Yesterday, the Obama administration announced the appointment of David Stevens to run the Federal Housing Administration (FHA). The appointment got little attention from the media, but his Senate confirmation hearing might prove more interesting. Stevens will have to explain his work for Freddie Mac in the years when the mortgage giant fueled a lending frenzy, mostly through Stevens’ own work on a program called Home Possible.
First, the announcement:
David Stevens, president and chief operating officer of real estate brokerage Long & Foster Cos., is President Barack Obama’s choice to head the Federal Housing Administration, according to people familiar with the selection.
Stevens, a former Freddie Mac mortgage executive, would replace Federal Housing Commissioner Brian D. Montgomery, who was appointed by President George W. Bush. The people familiar with Stevens’s selection declined to comment because the Obama administration has yet to make an announcement.
The FHA, a mortgage-insurance division of the U.S. Housing and Urban Development Department created in 1934, is regaining a larger role in the housing market as private insurers and lenders scale back, raise fees and tighten eligibility criteria. The agency said in a February report that applications tripled to 2.3 million in 2008, from 2007. FHA-insured loans represented 31 percent of new mortgages in the fourth quarter, the highest on record, according to newsletter Inside Mortgage Finance.
Stevens’ experience at Freddie Mac should prove instructive. The Home Possible program that Stevens launched practically gives a blueprint for the housing-bubble collapse and the government’s role in it:
“We created Home Possible Mortgages so more lenders can say ‘Yes’ to more borrowers,” said David Stevens, senior vice president of single family sourcing at Freddie Mac. “Home Possible is what our lenders tell us they need to compete in today’s market: a flexible, easy-to-use mortgage uniting Loan Prospector’s ease and efficiency with exceptionally low-downpayments and flexible credit. Perhaps no other mortgage product launched in recent memory will enable our lenders to reach and help as many additional borrowers as Home Possible.”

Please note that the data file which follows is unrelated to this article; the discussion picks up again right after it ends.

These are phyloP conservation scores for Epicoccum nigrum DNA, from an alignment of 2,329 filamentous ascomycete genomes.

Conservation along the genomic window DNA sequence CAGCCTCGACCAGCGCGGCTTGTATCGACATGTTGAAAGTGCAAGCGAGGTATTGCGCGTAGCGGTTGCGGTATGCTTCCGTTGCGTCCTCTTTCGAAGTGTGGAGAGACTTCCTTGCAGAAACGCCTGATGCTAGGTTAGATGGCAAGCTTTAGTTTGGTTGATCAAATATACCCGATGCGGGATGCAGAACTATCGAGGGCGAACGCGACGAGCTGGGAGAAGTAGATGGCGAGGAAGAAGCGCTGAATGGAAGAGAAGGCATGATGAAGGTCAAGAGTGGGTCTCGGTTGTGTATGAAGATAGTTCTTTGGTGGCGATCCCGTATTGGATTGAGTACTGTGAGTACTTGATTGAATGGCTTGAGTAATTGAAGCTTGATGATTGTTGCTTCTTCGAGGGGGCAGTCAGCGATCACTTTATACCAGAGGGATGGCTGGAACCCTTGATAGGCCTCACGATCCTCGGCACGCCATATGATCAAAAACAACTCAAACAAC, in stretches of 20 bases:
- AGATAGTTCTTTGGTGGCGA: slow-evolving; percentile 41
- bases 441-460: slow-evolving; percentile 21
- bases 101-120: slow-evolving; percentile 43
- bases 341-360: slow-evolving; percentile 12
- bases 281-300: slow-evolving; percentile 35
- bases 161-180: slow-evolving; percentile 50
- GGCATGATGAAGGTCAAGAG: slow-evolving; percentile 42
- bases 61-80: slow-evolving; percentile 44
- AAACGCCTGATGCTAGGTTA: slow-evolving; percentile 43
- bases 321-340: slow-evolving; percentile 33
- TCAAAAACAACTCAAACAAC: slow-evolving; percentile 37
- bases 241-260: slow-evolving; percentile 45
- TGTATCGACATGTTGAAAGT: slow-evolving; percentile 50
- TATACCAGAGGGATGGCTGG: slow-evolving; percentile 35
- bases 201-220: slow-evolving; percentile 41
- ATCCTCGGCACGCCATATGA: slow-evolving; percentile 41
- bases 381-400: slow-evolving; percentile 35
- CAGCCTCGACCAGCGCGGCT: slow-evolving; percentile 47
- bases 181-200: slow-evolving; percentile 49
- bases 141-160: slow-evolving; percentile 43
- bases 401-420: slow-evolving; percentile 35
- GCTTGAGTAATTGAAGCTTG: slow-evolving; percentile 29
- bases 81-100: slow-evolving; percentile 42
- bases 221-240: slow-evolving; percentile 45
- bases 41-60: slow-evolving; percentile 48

The new Home Possible Mortgage combines borrower education and early delinquency counseling, zero and three percent downpayment mortgage products and flexible credit requirements so low-and moderate-income borrowers anywhere in the country can get an affordable, low-cost conforming conventional mortgage for a single family property with as little as $500 of the downpayment or closing costs coming from their own funds. …
Home Possible and Home Possible Neighborhood Solution Mortgages are available through Freddie Mac’s national network of more than 2,000 lenders and 10,000 mortgage brokers using Loan Prospector®, Freddie Mac’s automated underwriting service, such as ABN Amro, U.S. Bank and National City Bank. …
Both Home Possible and Home Possible Neighborhood Solution Mortgages are available as 15-, 20- and 30-year fixed rate mortgages or as 7/1 or 10/1 adjustable rate mortgages for one-unit properties.
No-down mortgages and “flexible credit” helped create the spike in demand that drove the home-construction business over a cliff and hyperinflated housing values. The people who participated in these terms are the borrowers now most at risk for foreclosure because of unrealistic ARMs and dashed hopes of refinancing leveraged on non-existent equity growth. Home Possible and similar offerings from Fannie Mae allowed lenders to sell bad paper back to Freddie and Fannie with no risk to themselves, while Fannie and Freddie instead shuffled the risk to investors in its mortgage-backed securities.
Now Barack Obama wants David Stevens to do to FHA what he did with Freddie Mac. Instead of screeching about AIG bonuses, we should make sure that the people who blew up the economy in the first place do not return to positions where they can do it again. (h/t: HA reader Morgen)